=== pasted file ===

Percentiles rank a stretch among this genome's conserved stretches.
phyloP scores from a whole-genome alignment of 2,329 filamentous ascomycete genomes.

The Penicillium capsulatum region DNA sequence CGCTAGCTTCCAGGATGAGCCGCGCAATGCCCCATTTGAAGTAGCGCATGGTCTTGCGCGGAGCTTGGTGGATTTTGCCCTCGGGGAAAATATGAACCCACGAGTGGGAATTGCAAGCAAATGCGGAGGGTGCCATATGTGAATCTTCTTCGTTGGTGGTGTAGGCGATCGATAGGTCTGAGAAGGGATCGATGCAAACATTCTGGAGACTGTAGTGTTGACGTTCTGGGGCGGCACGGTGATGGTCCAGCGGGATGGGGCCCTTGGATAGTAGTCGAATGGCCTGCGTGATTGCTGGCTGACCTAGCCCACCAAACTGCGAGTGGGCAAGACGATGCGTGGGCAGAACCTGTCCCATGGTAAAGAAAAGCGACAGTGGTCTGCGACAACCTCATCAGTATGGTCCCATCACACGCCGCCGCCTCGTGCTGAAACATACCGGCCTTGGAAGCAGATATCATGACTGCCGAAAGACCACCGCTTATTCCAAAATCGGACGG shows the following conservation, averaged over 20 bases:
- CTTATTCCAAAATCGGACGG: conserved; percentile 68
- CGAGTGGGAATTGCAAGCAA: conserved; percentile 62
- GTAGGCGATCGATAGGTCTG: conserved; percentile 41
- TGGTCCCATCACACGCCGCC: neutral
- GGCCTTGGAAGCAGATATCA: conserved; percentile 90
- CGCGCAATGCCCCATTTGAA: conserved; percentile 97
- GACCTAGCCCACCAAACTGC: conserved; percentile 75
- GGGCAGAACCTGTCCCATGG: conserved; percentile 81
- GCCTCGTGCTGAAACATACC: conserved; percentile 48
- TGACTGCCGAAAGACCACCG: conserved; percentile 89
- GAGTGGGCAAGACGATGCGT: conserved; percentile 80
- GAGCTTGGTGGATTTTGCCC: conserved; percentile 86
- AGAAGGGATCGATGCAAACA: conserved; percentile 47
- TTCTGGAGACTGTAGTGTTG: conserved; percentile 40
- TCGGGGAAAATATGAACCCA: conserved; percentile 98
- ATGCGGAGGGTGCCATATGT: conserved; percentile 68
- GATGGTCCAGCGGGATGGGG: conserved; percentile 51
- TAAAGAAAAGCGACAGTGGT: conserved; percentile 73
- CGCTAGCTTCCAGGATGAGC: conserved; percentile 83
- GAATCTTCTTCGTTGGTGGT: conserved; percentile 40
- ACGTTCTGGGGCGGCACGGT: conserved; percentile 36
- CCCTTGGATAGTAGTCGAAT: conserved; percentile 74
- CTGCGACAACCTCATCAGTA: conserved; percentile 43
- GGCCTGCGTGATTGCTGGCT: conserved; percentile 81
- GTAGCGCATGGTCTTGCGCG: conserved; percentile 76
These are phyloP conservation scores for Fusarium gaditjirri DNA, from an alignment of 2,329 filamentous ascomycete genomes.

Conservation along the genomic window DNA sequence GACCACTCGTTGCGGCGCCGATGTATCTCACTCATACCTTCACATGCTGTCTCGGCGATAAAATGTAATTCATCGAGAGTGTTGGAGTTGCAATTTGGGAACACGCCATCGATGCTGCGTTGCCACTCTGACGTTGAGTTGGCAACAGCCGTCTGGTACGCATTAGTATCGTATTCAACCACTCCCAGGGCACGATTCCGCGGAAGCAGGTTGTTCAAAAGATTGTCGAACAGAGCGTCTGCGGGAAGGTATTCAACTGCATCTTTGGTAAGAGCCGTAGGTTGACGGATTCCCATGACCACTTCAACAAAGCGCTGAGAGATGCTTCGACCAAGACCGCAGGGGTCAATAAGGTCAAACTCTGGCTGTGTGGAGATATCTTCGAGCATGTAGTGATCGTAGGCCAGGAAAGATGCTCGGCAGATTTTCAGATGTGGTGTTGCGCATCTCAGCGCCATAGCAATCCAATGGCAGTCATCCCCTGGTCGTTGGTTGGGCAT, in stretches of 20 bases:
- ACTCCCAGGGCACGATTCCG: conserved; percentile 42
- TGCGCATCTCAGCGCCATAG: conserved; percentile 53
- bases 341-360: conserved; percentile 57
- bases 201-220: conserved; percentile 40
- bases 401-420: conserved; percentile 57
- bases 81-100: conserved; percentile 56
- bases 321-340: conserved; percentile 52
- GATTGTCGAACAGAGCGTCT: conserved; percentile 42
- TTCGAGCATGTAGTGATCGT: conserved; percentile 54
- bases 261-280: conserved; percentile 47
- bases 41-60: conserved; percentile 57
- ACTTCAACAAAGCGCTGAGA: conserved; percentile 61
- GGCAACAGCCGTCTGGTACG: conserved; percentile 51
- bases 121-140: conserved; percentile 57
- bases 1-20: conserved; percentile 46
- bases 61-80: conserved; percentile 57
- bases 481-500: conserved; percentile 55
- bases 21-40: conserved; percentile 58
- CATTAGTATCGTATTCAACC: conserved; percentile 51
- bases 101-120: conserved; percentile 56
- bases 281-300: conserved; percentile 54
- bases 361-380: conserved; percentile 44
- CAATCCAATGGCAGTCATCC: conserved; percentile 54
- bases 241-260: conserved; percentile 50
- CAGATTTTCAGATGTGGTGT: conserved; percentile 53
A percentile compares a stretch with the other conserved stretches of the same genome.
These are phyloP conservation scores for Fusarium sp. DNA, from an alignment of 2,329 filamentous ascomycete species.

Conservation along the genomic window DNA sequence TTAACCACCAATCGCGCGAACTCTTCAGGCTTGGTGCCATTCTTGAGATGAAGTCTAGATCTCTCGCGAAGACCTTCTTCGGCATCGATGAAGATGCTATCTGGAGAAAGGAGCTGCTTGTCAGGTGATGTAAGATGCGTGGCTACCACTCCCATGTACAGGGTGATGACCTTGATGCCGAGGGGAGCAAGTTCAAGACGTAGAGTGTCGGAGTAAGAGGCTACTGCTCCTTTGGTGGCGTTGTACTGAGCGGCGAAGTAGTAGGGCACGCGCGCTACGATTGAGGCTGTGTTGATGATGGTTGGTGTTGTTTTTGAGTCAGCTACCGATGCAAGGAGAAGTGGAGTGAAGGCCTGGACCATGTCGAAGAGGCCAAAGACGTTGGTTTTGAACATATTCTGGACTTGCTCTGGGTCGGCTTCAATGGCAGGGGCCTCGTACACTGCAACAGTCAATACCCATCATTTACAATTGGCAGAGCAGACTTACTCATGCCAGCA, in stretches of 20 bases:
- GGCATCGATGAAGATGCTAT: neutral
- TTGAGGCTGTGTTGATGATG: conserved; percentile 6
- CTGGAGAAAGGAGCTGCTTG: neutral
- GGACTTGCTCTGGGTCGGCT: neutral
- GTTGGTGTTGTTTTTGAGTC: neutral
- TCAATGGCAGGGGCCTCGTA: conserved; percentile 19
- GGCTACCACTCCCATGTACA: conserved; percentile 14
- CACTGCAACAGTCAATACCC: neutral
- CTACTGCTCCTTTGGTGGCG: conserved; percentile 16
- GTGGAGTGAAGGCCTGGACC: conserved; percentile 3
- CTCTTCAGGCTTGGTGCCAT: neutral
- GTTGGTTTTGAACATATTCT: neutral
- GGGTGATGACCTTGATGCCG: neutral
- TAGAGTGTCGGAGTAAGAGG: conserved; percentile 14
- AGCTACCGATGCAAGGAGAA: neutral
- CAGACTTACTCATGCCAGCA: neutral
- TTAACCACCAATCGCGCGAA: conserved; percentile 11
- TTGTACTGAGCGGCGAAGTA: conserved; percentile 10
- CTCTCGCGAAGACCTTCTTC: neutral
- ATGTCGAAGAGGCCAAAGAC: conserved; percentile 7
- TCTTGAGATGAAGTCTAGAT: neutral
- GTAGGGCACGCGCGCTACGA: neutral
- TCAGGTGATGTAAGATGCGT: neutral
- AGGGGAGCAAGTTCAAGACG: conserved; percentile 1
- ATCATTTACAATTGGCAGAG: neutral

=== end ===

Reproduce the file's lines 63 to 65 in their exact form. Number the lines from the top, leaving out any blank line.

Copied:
- GTTGGTGTTGTTTTTGAGTC: neutral
- TCAATGGCAGGGGCCTCGTA: conserved; percentile 19
- GGCTACCACTCCCATGTACA: conserved; percentile 14